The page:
Add spaghetti with reserved pasta water, bring to a boil, reduce heat and simmer until liquid is nearly evaporated, about 2 minutes. Salt and pepper to taste. Garnish with parsley and hot red chili pepper flakes, if using.
Match: Uncork a Chardonnay.
serves 4 to 6
Many recipes call for frying the eggplant in oil. To cut back on fat, I bake the eggplant slices in the oven until they’re softened and the breading is crisp before covering them in sauce and cheese.
2-3 small eggplants, cut into 1/4 inch slices
3/4 cups flour
1 1/2 cups bread crumbs
Salt and pepper, to taste
Extra virgin olive oil
Tomato Sauce (recipe follows)
350 g mozzarella cheese slices
Grated Parmigiano-Reggiano, for garnish
1 package spaghetti, cooked
Preheat oven to 350˚F.
Place the sliced eggplant in a colander set in the sink. Sprinkle with salt and let the bitter juices drain from the eggplant, about 3 hours. Rinse well and pat dry.
Place the flour on a plate. Beat the eggs in a wide, shallow bowl. Place the bread crumbs in a plastic bag. Season with salt and pepper.
Dredge the eggplant slices on both sides in flour, dip in egg and shake in plastic bag of bread crumbs to coat.
Arrange the eggplant slices on a baking sheet that has been coated with cooking spray. Drizzle with olive oil. Bake in oven about 30 minutes or until eggplant is cooked through and bread-crumb coating is golden brown.
Spread a spoonful of tomato sauce on each eggplant slice. Top with mozzarella. Bake another 5 minutes or until cheese is melted and bubbly. Sprinkle with Parmigiana Reggiano cheese. Serve with spaghetti and remaining tomato sauce.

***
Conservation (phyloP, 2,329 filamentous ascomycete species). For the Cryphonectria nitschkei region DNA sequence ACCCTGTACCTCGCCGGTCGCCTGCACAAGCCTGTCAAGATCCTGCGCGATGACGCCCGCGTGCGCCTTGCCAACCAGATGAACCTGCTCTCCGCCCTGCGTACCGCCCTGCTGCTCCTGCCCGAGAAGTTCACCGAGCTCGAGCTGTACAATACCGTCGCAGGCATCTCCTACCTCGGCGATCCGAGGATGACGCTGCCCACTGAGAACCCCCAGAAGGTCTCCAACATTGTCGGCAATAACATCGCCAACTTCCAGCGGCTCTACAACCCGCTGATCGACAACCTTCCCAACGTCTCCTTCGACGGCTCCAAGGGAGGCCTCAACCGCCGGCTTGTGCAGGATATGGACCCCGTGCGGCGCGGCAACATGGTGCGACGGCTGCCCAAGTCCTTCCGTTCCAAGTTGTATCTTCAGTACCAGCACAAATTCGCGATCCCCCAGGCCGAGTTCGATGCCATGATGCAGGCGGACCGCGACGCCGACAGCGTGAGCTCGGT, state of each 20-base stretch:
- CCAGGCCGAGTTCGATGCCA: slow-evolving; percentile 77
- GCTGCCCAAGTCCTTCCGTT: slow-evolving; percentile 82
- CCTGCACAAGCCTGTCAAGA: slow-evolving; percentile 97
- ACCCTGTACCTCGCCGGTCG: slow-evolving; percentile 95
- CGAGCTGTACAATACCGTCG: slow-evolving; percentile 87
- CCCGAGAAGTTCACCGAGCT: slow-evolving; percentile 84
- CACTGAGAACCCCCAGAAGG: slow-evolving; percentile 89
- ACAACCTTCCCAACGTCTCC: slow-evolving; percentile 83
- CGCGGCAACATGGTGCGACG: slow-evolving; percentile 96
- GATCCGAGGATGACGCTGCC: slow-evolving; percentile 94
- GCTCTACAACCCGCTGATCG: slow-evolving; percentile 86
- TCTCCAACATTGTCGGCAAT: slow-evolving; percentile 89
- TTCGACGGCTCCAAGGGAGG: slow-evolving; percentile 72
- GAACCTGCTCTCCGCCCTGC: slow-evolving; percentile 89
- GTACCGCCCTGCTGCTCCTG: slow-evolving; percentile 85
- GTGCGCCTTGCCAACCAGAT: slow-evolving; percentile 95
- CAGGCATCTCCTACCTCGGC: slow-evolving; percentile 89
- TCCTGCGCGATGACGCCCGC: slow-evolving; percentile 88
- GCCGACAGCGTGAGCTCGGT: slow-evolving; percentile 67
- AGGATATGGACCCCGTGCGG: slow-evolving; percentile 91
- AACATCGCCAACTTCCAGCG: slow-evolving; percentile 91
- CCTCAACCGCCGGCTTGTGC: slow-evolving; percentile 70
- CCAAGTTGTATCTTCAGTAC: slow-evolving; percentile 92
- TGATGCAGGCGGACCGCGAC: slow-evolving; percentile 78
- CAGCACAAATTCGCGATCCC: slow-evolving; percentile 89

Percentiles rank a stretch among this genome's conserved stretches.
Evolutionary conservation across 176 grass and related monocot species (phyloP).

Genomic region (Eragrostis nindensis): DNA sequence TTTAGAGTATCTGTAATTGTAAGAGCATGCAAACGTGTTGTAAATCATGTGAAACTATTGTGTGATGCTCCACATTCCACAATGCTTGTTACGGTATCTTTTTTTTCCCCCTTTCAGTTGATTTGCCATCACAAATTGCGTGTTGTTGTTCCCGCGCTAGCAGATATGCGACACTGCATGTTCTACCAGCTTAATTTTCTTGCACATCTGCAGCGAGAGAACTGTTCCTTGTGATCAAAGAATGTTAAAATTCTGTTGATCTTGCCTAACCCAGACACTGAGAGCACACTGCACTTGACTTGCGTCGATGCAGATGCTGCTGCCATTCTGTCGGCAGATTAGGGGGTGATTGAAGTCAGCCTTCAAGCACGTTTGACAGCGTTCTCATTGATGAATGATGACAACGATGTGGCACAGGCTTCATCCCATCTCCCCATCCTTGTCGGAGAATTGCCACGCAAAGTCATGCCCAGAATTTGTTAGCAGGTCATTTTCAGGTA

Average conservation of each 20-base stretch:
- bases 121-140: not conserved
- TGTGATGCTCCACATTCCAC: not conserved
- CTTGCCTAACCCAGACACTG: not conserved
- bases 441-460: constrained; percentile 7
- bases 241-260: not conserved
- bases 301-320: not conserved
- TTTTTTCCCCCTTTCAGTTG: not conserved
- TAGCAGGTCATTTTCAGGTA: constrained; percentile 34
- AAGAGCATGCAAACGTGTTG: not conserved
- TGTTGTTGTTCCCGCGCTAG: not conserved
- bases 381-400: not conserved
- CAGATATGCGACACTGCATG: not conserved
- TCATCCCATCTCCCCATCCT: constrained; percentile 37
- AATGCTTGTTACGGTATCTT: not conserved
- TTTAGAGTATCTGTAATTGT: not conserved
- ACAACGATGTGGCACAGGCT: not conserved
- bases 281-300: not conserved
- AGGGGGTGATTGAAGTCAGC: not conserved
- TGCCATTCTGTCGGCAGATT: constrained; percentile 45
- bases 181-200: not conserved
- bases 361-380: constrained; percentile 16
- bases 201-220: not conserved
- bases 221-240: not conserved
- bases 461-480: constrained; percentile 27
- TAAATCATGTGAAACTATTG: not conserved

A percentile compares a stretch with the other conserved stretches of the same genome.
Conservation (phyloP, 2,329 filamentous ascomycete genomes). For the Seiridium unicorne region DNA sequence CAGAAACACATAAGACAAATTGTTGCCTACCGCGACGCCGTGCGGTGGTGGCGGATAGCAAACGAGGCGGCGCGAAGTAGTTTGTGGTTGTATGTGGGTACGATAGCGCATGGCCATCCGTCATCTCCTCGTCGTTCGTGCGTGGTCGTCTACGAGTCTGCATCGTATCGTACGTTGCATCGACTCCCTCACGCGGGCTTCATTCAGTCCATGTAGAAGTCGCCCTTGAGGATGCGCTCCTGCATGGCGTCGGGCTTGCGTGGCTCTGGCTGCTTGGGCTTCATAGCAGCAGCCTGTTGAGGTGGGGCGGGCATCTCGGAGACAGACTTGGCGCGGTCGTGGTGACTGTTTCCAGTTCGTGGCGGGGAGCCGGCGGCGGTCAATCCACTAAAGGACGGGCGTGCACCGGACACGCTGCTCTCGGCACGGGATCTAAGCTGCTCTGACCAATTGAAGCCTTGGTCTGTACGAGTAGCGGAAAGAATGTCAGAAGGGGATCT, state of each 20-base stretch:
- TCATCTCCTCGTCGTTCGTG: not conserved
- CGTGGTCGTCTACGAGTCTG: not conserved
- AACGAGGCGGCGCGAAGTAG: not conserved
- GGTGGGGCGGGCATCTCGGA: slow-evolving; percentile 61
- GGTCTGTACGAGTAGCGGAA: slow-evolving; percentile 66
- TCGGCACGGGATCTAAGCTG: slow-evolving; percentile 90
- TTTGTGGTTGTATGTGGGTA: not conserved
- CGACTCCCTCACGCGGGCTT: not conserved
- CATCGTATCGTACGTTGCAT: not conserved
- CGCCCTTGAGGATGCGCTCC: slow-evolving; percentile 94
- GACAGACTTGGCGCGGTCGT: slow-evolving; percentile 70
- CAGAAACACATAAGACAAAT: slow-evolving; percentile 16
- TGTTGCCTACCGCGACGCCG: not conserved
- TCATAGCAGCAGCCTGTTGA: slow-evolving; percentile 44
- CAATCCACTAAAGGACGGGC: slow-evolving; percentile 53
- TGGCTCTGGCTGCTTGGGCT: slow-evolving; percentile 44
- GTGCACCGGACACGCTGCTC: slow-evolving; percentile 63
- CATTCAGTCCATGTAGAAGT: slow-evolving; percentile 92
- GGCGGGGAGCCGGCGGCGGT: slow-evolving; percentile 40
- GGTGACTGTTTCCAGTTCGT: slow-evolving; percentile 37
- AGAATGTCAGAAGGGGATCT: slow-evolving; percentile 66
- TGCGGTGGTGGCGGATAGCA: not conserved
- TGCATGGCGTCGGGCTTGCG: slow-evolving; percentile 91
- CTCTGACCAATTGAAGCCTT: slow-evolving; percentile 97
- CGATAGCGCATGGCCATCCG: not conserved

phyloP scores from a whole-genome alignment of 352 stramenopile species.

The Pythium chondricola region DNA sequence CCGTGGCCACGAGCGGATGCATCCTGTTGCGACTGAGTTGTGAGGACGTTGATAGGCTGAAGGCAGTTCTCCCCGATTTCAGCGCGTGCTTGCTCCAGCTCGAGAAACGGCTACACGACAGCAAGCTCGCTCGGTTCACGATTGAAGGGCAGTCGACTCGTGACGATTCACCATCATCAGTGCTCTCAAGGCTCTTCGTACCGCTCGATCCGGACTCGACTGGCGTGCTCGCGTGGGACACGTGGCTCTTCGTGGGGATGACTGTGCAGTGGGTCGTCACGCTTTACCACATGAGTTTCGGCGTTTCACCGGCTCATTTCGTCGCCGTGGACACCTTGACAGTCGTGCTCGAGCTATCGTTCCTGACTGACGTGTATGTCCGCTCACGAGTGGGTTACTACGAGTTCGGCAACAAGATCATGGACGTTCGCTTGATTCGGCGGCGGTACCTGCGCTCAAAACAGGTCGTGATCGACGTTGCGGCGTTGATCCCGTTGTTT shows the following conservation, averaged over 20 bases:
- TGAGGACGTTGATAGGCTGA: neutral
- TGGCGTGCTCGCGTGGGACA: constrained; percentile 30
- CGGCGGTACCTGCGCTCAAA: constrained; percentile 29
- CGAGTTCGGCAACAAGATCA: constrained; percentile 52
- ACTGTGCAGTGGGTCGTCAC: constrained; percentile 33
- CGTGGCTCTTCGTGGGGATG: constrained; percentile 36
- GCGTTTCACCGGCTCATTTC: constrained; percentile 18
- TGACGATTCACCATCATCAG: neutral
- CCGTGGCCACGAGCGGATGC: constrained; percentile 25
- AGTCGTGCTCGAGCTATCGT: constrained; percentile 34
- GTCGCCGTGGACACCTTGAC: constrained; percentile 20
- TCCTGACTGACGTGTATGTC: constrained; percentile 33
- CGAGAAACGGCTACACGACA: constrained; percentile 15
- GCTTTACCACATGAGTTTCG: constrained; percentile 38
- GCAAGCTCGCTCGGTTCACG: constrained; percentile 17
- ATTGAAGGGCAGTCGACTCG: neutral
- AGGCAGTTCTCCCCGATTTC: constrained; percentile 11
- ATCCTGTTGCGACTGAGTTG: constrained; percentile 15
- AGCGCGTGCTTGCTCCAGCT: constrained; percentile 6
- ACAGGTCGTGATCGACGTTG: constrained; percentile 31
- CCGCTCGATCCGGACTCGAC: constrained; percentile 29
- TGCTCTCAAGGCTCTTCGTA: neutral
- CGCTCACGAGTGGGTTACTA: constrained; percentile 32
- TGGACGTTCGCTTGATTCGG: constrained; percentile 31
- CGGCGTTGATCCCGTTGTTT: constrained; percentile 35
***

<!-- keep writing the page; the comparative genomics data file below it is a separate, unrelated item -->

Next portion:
Match: An Amarone works well with this dish.
This is a great all-purpose sauce that is simple but special when made with certified San Marzano tomatoes, grown near Naples in the volcanic soil of Mount Vesuvius. They cost a bit more, but they are worth it. You’ll find them on most grocery shelves with the canned tomatoes.
1/4 cup extra virgin olive oil
1 onion, minced
3 cloves garlic, minced
2 cans certified San Marzano tomatoes
2 tsp sugar
Salt, to taste
Purée the tomatoes in a food processor.
In a Dutch oven, sauté the onion in olive oil. Add the garlic and cook 1 minute longer. Add the tomato purée, sugar and salt.
Bring to a boil, lower heat, cover and cook over medium-low heat for 45 minutes, stirring occasionally. Purée sauce with an immersion blender, if desired.
Serve with Eggplant Parmesan and spaghetti.
bistro steak with bacon for two
A tender steak is the key to getting dinner on the table after a hard day at the office. This recipe calls for beef tenderloin, but use whatever steak you happen to like.
4 slices bacon
2 beef tenderloin steaks, 1 1/4 inches thick
Salt and pepper to taste
1/2 cup Italian salad dressing
2 slices tomato
In a skillet, cook bacon over medium heat until crisp. Drain bacon, reserving 1 tablespoon drippings.
Add steaks to reserved bacon drippings in skillet, sprinkle with salt and pepper and cook over medium-high heat about 5 minutes per side or until medium-rare (145˚F), turning once. Remove steaks. Add Italian dressing and cook over high heat, scraping up any browned bits.
To serve, arrange steaks on two plates. Top with tomato slices and bacon. Drizzle with warm dressing.
Match: Serve with a Bordeaux.
grilled two-cheese and tomato sandwiches
So easy, so basic, and so many ways to change it up into something new and different. Add Sriracha sauce or chipotle adobe sauce to the mayo. Skip the mayo and spread the bread with basil pesto or chutney. Add thin-sliced pear or apple. Try different cheeses and bread. Sky’s the limit.
8 slices Italian bread
1 cup sharp cheddar cheese, grated
4 tomato slices
1 cup Gouda cheese, shredded
Spread butter on one side of each bread slice. Spread mayo on the flip side. Divide shredded cheddar among 4 slices, pressing slightly so cheese sticks together. Top each with a tomato slice and shredded Gouda, pressing slightly. Top each with a bread slice.
Coat a large skillet with cooking spray. Over medium-low heat, cook 2 sandwiches at a time. After pressing each with a spatula, cover skillet and cook 2 to 3 minutes. Flip sandwiches and cook 2 to 3 minutes more.
Match: Serve with Sauvignon Blanc.